From this, it would seem that the BBC line is that they would prefer an inadequate material test, where the components could fail when part of a system, rather than a more rigorous system test. The rejection of the latter is partly on the basis that the inadequate fabrication could be deemed to pass BS8414 via a "deskstop study", by "hiring an expert to say it is safe", without doing any further trials.

To me, the concept of a "desktop study" is entirely alien but even then it is not the easy option that the BBC would seem to imply. This article in Construction News suggests that "a suitably qualified fire specialist" has to be used, to determine whether a particular system could meet the BS8414 acceptance criteria.

But any report must be backed with the results of testing by a suitable accredited testing body, and should make specific reference to any actual tests that have been carried out, and provide relevant fire test data. The option, it is said, "may not be of benefit if the products have not already been tested in multiple situations/arrangements".

One could imagine that a compliant structure, with materials produced by one manufacturer, could be used as a valid template for an identical structure, made up with the same materials from different manufacturers. But, where there are any changes to the components, or to the construction method, there can hardly be any carry-over of results.

If nothing else, this is an example of what you can end up with when you are the BBC and can get away with low-grade research.

Nevertheless, Cook concludes that "the catastrophe at Grenfell Tower has showed up the weakness of the whole framework in which our building regulations sit". What he has been unable to do is identify the EU component of a broader failure. Instead, in typical BBC style, he speculates as to possible causes, while admitting: "We do not know when desktop studies get used" – or whether they are used at all.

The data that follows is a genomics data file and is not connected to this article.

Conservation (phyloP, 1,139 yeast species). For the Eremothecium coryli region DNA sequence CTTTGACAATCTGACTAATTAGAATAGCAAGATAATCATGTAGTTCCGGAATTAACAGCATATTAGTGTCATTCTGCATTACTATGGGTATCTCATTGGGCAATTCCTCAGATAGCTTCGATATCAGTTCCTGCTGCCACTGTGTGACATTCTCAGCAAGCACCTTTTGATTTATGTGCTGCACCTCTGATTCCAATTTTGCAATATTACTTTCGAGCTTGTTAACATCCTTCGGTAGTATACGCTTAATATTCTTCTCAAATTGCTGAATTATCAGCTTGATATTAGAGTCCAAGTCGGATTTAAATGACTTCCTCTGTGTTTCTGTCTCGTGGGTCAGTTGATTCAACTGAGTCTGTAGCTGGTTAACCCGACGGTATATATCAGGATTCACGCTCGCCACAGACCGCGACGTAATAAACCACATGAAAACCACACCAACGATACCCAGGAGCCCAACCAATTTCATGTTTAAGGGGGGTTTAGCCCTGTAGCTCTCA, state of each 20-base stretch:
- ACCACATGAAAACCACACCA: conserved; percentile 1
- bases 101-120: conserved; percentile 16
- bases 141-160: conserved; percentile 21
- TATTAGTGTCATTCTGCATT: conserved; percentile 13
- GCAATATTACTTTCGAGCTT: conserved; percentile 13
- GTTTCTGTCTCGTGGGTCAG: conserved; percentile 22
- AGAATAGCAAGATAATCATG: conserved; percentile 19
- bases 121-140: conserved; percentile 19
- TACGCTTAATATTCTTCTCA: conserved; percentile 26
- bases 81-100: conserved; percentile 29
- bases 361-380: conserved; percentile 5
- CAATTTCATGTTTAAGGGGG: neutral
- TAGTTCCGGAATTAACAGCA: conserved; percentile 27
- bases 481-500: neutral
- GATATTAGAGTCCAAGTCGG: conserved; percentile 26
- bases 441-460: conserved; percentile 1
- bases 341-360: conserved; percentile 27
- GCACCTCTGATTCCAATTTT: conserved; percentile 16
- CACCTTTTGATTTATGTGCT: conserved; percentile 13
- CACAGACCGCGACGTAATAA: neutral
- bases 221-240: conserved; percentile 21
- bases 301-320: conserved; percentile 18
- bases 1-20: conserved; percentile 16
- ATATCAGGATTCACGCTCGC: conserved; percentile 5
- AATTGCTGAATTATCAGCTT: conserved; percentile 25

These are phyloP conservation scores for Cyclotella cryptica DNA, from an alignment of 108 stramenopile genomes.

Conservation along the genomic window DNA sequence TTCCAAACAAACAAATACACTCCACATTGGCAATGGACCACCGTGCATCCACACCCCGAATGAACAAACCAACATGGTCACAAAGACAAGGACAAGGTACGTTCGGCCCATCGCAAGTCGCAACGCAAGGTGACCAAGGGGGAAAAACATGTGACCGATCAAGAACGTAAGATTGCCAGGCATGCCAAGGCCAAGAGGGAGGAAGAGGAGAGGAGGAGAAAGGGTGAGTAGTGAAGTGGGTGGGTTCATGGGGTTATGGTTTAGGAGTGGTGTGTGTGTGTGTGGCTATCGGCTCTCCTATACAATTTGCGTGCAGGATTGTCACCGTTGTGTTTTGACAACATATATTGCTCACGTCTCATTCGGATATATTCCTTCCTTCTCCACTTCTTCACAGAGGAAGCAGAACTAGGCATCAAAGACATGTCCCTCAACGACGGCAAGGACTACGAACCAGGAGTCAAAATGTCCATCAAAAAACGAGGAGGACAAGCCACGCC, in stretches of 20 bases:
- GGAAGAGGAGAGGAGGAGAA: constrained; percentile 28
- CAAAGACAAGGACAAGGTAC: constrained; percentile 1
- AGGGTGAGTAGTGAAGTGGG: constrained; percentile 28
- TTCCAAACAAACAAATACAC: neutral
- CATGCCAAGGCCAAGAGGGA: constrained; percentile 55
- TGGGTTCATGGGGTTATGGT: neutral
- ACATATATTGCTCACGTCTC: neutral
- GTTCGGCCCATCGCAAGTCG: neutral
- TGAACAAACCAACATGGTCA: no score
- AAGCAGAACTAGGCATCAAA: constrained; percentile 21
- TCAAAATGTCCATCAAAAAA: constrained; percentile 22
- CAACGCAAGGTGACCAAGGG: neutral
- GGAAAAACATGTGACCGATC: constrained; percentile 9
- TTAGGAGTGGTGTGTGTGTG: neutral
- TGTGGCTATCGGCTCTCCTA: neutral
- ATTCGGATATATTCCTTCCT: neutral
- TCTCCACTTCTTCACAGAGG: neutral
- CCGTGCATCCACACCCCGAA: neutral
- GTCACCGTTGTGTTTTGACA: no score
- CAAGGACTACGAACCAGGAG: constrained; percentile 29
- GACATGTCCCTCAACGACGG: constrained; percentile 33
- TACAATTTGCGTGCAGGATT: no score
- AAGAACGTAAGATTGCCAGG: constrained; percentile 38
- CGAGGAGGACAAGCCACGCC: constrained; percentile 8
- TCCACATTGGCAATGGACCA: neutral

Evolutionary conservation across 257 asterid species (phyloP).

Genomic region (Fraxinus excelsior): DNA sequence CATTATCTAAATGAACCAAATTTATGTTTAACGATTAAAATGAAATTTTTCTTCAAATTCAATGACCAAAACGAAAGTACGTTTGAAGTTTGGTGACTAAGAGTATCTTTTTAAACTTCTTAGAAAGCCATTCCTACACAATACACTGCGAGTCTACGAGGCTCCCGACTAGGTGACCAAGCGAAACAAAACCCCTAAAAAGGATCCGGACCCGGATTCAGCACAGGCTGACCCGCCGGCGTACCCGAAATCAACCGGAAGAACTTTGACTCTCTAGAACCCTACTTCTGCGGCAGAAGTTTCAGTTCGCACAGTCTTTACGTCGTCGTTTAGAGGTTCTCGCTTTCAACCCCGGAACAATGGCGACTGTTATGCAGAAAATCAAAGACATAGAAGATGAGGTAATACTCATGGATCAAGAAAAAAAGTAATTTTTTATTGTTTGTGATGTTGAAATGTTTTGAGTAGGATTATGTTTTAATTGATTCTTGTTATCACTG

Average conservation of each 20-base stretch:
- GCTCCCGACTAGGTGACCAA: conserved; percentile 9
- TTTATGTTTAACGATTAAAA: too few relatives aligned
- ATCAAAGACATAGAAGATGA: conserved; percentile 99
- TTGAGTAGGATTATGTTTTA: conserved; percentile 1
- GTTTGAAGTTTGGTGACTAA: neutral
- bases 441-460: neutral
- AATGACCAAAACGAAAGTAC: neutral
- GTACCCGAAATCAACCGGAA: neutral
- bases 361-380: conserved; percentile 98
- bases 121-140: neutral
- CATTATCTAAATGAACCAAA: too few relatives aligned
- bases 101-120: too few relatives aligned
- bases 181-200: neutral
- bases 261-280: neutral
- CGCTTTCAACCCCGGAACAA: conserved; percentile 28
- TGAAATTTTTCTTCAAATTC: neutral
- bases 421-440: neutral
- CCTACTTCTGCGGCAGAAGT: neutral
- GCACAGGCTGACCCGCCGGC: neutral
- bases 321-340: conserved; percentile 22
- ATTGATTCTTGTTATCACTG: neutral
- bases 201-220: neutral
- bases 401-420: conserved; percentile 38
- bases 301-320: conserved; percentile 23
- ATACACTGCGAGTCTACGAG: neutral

If we want to be in the speculation game like the BBC though, what could just as easily have been a causal factor in Grenfell Tower is a confusion induced by Schedule 3 of the 2010 regulation, which allows cavity insulation to be self-certifying. Building inspectors could wrongly have assumed that they did not need to approve the installation.

This notwithstanding, the fact is that, had BS8414 applied as an exclusive and unambiguous requirement for composite insulation and cladding fabrications, it is extremely unlikely that this fire would have occurred. THE EU, therefore, is part of the confusion that led to the failure.

That, in my view, is as good a take-home message as any: we need a single, unambiguous standard, representing best practice, and it must be consistently enforced. And we are not allowed by the EU to adopt a single, "best practice" standard, even if we remain entirely responsible for enforcement.

But what is also highlighted is the complexity of these issues, and the difficulty in defining the regulatory system which applies in even this very narrow and specialist field.

In the Brexit process, we will not only have to redefine the building control system, but thousands of others, many of which are far more complex. In the light of the mess the government is making of the aftermath of Grenfell Tower – and the enormous resource required just to deal with that issue – it is entirely reasonable to start worrying (if we weren't already) about the broader government capability.

In this context, we note a piece by Jenni Russell in The Times headed "Davis is a dangerous driver of the Brexit bus". Writes Russel, "The buccaneering optimism shown by our chief negotiator with the EU is deluded and alarming".

This rather confirms what we already know about David Davis, but there is far too much detail here simply to tack on the end of an already long piece – especially as it's behind the paywall. I will return to the article tomorrow, with a more detailed analysis.

Suffice it to say at this stage, if Grenfell Tower represents – as such events so often do – a failure of government, Brexit is shaping up the same way. Where the two combine is in their both addressing the implementation of rational and effective regulatory systems which have been tainted by Brussels.

If we have a government that seems unable to handle the Grenfell Tower aftermath, the chances of it dealing effectively with Brexit seem increasingly remote.